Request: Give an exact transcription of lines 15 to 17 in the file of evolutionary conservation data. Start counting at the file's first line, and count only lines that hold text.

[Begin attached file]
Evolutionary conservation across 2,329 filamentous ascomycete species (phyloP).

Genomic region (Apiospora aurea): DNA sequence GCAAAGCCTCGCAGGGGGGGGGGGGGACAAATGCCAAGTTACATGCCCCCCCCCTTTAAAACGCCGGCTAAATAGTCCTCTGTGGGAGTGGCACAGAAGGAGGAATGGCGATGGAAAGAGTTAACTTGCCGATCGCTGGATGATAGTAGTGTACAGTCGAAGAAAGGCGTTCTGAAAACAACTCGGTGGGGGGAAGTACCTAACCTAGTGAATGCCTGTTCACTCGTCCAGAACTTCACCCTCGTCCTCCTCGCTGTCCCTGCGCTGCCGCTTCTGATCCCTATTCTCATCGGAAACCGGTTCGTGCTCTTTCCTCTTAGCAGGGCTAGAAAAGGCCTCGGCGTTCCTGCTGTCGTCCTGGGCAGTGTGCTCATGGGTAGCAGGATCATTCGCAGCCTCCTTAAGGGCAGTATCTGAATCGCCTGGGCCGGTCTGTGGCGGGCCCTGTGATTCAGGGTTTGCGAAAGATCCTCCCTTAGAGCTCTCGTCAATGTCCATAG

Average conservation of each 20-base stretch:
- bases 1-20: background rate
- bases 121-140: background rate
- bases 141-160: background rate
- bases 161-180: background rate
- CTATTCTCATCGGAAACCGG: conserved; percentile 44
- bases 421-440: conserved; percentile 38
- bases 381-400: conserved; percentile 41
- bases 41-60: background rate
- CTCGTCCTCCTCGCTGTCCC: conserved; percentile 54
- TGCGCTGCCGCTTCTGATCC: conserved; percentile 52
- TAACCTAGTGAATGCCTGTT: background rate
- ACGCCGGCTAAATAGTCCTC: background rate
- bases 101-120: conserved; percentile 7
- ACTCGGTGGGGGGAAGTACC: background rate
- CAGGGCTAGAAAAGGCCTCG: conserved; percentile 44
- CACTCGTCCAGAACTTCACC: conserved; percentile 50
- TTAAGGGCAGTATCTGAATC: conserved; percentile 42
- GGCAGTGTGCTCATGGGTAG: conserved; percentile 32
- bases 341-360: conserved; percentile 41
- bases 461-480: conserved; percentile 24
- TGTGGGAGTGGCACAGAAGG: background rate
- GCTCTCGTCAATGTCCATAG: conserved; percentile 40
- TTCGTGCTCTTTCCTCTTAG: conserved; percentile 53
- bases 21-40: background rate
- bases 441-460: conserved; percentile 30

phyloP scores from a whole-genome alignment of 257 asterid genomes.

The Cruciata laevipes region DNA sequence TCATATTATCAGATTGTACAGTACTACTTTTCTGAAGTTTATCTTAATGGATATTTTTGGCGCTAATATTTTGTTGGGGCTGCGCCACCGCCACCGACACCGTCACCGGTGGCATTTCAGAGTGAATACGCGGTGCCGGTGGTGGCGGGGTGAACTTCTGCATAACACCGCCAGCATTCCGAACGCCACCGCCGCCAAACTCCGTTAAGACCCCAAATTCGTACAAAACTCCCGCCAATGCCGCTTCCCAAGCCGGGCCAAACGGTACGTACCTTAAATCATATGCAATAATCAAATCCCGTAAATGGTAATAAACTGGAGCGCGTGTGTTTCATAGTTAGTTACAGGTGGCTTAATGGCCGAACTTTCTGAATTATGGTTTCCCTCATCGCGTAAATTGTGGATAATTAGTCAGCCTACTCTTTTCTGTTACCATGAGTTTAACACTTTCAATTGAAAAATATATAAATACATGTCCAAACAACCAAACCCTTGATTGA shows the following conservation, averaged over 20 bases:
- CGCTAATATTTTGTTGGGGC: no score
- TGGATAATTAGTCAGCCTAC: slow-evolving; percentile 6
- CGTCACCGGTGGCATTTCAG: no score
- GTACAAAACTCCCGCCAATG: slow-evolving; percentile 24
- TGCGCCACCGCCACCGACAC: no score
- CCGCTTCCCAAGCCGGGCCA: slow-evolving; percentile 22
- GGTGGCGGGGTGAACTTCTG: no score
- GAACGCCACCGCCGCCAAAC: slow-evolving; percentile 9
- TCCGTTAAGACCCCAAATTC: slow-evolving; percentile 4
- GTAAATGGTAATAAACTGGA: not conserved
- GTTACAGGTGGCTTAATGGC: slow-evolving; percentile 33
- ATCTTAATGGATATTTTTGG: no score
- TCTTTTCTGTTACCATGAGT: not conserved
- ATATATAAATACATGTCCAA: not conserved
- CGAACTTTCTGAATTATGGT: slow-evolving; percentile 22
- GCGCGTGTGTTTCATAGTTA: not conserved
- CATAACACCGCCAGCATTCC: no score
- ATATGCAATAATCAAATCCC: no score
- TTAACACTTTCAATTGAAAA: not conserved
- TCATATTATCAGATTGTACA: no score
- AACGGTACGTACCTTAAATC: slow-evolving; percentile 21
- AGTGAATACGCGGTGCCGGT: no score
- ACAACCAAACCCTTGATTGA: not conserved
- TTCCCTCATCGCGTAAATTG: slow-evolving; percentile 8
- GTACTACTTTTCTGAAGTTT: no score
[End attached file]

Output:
- ACGCCGGCTAAATAGTCCTC: background rate
- bases 101-120: conserved; percentile 7
- ACTCGGTGGGGGGAAGTACC: background rate